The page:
Until now, it has only been possible to maintain a superposition state for very short periods of time because the spin states of neighboring atoms quickly destroy the coherent state. This makes the life of the qubit too short for it to perform the desired number of quantum computations.

“This is the biggest advantage of Majorana qubit compared to other qubits,” says Zhang. “The Majorana qubit should have longer coherence time (robust against error) due to its topological protection.”

Zhang says that they are already working on the engineering of a qubit based on these Majoranas that will involve the fabrication of a microwave pulse circuit.

Image: Drexel University

Nanodiamonds May Help Make Lithium-Ion Batteries Better and Safer

Microscopic diamonds added to lithium-based batteries could help prevent the fires and explosions that can bedevil the energy storage devices, a new study finds. This advance could also help lay the foundation for lithium-based batteries with pure lithium electrodes that can store up to 10 times more energy than today’s lithium-ion batteries, researchers say.

Lithium-based batteries have become notorious for safety incidents where they can burst into flames or even explode. A key reason such hazards can occur is the formation of dendrites—tendril-like deposits of lithium that can grow long enough to pierce the barrier separating a lithium-ion battery's positive and negative halves and cause it a short circuit.

Dendrites form when a battery electrode degrades and metal ions deposit onto the electrode's surface. To avoid dendrite formation, today’s lithium-based batteries don’t use a pure lithium metal electrode. Instead they often use an electrode made of graphite that’s filled with lithium. Although the graphite helps suppress dendrite growth, such electrodes also store only about 1/10th the energy pure lithium could.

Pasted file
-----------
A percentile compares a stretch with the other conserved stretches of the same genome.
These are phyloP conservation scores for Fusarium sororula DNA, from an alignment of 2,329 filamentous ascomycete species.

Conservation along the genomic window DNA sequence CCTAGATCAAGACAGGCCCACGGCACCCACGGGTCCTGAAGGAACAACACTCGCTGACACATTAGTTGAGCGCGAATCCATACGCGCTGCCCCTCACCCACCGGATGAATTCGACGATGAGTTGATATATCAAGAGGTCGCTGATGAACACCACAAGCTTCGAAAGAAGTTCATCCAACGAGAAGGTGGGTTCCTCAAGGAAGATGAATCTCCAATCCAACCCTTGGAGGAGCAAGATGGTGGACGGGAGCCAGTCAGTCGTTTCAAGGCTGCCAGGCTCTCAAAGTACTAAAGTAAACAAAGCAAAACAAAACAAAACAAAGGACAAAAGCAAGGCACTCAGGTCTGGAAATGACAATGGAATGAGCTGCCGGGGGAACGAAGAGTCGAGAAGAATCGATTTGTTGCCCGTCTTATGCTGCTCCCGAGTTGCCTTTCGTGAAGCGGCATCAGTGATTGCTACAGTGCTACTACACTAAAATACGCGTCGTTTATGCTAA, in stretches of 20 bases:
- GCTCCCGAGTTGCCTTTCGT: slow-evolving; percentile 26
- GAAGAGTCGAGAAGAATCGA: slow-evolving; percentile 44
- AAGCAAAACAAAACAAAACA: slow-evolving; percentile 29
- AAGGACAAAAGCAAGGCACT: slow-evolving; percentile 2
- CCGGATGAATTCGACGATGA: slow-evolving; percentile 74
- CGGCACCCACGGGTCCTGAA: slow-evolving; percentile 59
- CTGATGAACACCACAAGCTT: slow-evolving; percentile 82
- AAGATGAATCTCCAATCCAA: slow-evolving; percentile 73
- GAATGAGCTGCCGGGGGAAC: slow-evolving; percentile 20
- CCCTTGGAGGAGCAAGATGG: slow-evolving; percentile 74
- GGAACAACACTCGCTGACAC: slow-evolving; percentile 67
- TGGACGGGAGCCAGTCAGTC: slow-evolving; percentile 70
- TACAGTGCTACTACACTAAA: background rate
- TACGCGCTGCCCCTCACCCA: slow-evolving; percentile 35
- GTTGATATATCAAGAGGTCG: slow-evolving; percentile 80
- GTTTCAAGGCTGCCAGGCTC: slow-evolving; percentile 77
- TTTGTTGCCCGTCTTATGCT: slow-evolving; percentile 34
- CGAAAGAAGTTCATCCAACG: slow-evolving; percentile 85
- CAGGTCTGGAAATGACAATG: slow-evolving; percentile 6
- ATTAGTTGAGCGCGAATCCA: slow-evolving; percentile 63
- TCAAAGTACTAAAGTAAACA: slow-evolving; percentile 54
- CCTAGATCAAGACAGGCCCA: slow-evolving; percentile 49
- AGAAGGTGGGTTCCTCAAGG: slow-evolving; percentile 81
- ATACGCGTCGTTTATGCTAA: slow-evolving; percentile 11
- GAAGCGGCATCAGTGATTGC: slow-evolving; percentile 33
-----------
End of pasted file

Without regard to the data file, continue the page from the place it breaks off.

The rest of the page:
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Illustration of a torsionally tethered coiled harvester electrode and counter and reference electrodes in an electrochemical bath, showing the coiled yarn before and after stretch.

Nanotube-Based Yarns Harvest Energy From Twisting and Stretching

An international team of researchers led by researchers at the University of Texas (UT) at Dallas—where they have been working on making carbon nanotube-based yarns for well over a decade—has devised a way to make these carbon nanotube yarns into devices that can harvest energy from stretching or twisting them.

In research described in the journal Science, the initial results show promise for immediate use in powering small sensor nodes in Internet of Things (IoT) applications. The team says its nanotube yarns could produce larger amounts of energy by flexing and twisting in response to the movement of ocean waves.

While it appears as though these nanotube yarns are exploiting a piezoelectric effect, in which a material can generate an electric charge in response to applied mechanical stress, the yarn’s behavior makes it more closely tied to so-called electroactive polymers (EAPs), which are a kind of artificial muscle.

“Basically what's happening is when we stretch the yarn, we're getting a change in capacitance of the yarn. It’s that change that allows us to get energy out,” explains Carter Haines, associate research professor at UT Dallas and co-lead author of the paper describing the research, in an interview with IEEE Spectrum.

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Artist's rendering of bioreactor (left) loaded with bacteria decorated with cadmium sulfide, light-absorbing nanocrystals (middle) to convert light, water and carbon dioxide into useful chemicals (right).

Cyborg Bacteria Change the Game in Carbon Dioxide Reduction

Researchers at the University of California Berkeley may have introduced a new era in artificial photosynthesis. They’ve devised a way to cover bacteria with cadmium sulfide semiconductor nanocrystals to breakdown carbon dioxide (CO2) into acetic acid, a precursor to a host of other products.

In research that is being presented at the 254th National Meeting & Exposition of the American Chemical Society (ACS), Kelsey K. Sakimoto, a researcher at the lab of Peidong Yang at Berkeley, has demonstrated that the non-photosynthetic bacterium known as moorella thermoacetica can self-assemble into nanocrystal-clad cyborgs that essentially supercharge the bacteria into CO2-reduction powerhouses.

“It's actually a natural, overlooked feature of their biology,” explains Sakimoto in an e-mail interview with IEEE Spectrum. “This bacterium has a detoxification pathway, meaning if it encounters a toxic metal, like cadmium, it will try to precipitate it out, thereby detoxifying it. So when we introduce cadmium ions into the growth medium in which M. thermoacetica is hanging out, it will convert the amino acid cysteine into sulfide, which precipitates out cadmium as cadmium sulfide. The crystals then assemble and stick onto the bacterium through normal electrostatic interactions.”

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IEEE Spectrum’s nanotechnology blog, featuring news and analysis about the development, applications, and future of science and technology at the nanoscale.

Dexter Johnson
Madrid, Spain